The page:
Notes Gulbis Improving Players Marrying

By Brian HewittJanuary 11, 2007, 5:00 pm
Sergio Garcia turned 27 Tuesday and more than a few people noted that one more year had passed without one of golfs most promising players winning a major championship. It has also been noted by a smaller group of observers that Garcia has fallen out of the top 10 in the World Rankings.

Which brings us, in a roundabout sort of way, to Natalie Gulbis.

No, Sergio is not dating her.

Natalie Gulbis
Natalie Gulbis has 25 top-10 finishes on the LPGA Tour, but no wins.
But two days before Garcias 27th birthday Gulbis turned 24. She has played golf professionally since 2002. She currently ranks No. 20 in the Rolex Womens World Golf Rankings.

And shes still looking for her first LPGA victory.

Not to worry, says her teacher and swing coach, Butch Harmon. Harmon is a tough guy when he has to be. But at the moment he sees the glass as half full for Gulbis.

The thing that pleases me the most about Natalie is that in the tournaments in which she has been close, someone else has won, Harmon says. She hasnt lost them.

Shes playing very well. Im pleased with her progress. And I think she will win multiple times this year.

Gulbis posted seven top-10s in 2006 and finished No. 16 on the money list. The big problem was with the driver. The stats dont lie. Gulbis wound up tied for 54th in fairways in regulation and tied for 77th in driving distance.

She has to hit it farther, Harmon says.

Meanwhile, he adds, Natalies also still learning how to best manage her time. Shes a very popular young lady.

Time management, Harmon said, was one of Greg Normans strengths. Harmon learned from former pupil Greg Norman and imparted many of Normans time management skills to Tiger Woods when that pair famously worked together.

Normans daughter, Morgan-Leigh, by the way, is the one dating Garcia these days.

PGA-LPGA TOUR MERGER

Speaking of which, Arron Oberholser, who is hoping to defend his title at the AT&T Pebble Beach National Pro-Am next month, recently became engaged to LPGA player Angie Rizzo.

Oberholser is 31. Rizzo is 28.

Oberholsers people, by the way, say the back problem that forced him to withdraw from the Mercedes-Benz Championship last week is not serious.

WHAT, USGA WORRY?
Didnt it seem like more?

Brett Wetterich
Brett Wetterich hit the longest drive of the week at the Mercedes, 437 yards.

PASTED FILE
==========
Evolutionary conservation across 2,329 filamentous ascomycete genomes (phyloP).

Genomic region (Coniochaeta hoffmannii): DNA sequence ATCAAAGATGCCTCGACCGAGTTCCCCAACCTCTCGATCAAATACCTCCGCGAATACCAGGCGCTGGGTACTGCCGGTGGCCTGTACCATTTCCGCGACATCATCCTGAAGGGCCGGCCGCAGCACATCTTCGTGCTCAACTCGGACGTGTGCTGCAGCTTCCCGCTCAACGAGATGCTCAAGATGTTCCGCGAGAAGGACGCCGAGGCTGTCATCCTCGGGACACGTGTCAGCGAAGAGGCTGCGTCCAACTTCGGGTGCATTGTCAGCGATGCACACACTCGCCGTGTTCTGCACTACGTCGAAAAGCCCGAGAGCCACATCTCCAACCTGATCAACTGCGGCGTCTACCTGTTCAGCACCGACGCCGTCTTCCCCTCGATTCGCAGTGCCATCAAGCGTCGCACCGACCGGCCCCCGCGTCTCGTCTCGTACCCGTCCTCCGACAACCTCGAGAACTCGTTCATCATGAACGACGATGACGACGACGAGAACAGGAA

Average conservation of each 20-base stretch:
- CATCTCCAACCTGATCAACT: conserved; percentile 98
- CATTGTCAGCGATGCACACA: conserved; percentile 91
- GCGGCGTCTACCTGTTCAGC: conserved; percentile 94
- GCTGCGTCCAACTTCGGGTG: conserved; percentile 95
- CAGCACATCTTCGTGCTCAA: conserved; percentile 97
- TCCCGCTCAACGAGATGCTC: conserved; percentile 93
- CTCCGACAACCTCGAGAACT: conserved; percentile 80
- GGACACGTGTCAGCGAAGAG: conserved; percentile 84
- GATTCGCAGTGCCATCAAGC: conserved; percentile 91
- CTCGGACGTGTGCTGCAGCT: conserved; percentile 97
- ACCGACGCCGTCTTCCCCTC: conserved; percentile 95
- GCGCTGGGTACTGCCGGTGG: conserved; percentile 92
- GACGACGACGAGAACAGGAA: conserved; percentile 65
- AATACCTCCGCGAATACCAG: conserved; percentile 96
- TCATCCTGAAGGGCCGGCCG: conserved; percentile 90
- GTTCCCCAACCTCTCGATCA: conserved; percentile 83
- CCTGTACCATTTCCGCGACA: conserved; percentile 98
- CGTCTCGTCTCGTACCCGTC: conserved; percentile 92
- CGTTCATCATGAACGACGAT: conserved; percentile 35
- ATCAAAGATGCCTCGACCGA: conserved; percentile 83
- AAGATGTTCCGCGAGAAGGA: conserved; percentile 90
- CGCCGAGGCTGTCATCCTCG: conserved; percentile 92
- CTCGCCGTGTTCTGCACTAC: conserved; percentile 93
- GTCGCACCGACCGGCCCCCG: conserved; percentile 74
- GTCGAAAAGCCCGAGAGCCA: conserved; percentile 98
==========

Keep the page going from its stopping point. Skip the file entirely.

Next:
The final numbers from Kapalua were 12 drives of 400 yards or longer by the field for the week.

Knowing that the USGA, golf in Americas regulating rules body, pays close attention to this sort of thing, I inquired as to whether this golf ball bashing raised any eyebrows at its New Jersey headquarters.

And I was informed by Dick Rugge, the USGAs Senior Technical Director, that the corresponding 400-yard drive number was 13 last year and up into the 70s at the 2004 event at Kapalua.

So, no. No eyebrows raised.

The average driving distance at this event was 255.1 yards, Rugge observed. Last year it was 255.4. This 10-inch decrease from last year isnt going to move my needle too much, he said.

But remember, Rugge added, that this is only one event'it takes plenty more before we can spot any trend changes or be able to confirm that there are no trend changes.

THE ROOKIE
The early favorite for Rookie of the Year, in the minds of many experts, is Anthony Kim. Kim, 21, also happens to be the youngest rookie on the PGA TOUR. The oldest rookie is 47-year-old Canadian Jim Rutledge.

Rutledge says one of his biggest challenges will be adjusting, on the fly, to all the new courses. Taking these golf courses and breaking them down as quickly as humanly possible because of the short time I have to do that, he said.

The smartest pick for Rookie of the Year?

Swedens Henrik Stenson.

Stenson won $582,303 on the PGA TOUR last year and is now a special temporary member which makes him a rookie off the 2006 Non-Member Money List category.

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Hadwin returns to site of last year's 59

By Will GrayJanuary 17, 2018, 11:04 pm

Adam Hadwin had a career season last year, one that included shooting a 59 and winning a PGA Tour event. But those two achievements didn't occur in the same week.

While Hadwin's breakthrough victory came at the Valspar Championship in March, it was at the CareerBuilder Challenge in January when he first made headlines with a third-round 59 at La Quinta Country Club. Hadwin took a lead into the final round as a result, but he ultimately couldn't keep pace with Hudson Swafford.

He went on to earn a spot at the Tour Championship, and Hadwin made his first career Presidents Cup appearance in October. Now the Canadian returns to Palm Springs, eager to improve on last year's result and hoping to earn a spot in the final group for a third straight year after a T-6 finish in 2016.

"A lot of good memories here in the desert," Hadwin told reporters. "I feel very comfortable here, very at home. Lots of Canadians, so it's always fun to play well in front of those crowds and hopefully looking forward to another good week."

Hadwin's 59 last year was somewhat overshadowed, both by the fact that he didn't win the event and that it came just one week after Justin Thomas shot a 59 en route to victory at the Sony Open. But he's still among an exclusive club of just eight players to have broken 60 in competition on Tour and he's eager to get another crack at La Quinta on Saturday.